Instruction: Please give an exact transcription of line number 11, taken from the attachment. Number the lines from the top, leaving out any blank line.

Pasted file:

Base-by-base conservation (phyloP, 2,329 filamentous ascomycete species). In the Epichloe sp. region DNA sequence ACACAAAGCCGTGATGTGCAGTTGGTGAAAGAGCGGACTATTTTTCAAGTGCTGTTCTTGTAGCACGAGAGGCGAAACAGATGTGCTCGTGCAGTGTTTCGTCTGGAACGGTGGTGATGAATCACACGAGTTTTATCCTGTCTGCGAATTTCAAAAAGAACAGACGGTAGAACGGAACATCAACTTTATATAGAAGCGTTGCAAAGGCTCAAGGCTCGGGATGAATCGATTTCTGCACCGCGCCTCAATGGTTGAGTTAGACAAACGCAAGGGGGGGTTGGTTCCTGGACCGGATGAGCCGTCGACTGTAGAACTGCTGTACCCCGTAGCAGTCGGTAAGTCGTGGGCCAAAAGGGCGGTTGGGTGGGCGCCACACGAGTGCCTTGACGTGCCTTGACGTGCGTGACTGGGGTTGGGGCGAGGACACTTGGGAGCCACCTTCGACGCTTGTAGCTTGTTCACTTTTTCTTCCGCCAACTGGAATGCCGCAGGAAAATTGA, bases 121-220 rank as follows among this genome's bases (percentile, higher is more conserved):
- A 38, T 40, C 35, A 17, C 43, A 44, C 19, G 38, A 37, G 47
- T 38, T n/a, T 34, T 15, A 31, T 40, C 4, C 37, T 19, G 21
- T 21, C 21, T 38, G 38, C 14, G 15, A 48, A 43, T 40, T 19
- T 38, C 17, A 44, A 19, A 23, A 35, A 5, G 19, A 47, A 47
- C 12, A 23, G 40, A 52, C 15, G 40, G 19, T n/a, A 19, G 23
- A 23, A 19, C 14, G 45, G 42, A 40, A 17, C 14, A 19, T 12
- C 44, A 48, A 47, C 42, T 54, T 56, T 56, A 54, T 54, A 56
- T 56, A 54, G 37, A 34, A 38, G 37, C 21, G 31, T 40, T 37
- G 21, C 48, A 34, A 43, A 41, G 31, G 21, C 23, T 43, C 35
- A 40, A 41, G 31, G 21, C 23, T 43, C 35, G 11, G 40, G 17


- A 40, A 41, G 31, G 21, C 23, T 43, C 35, G 11, G 40, G 17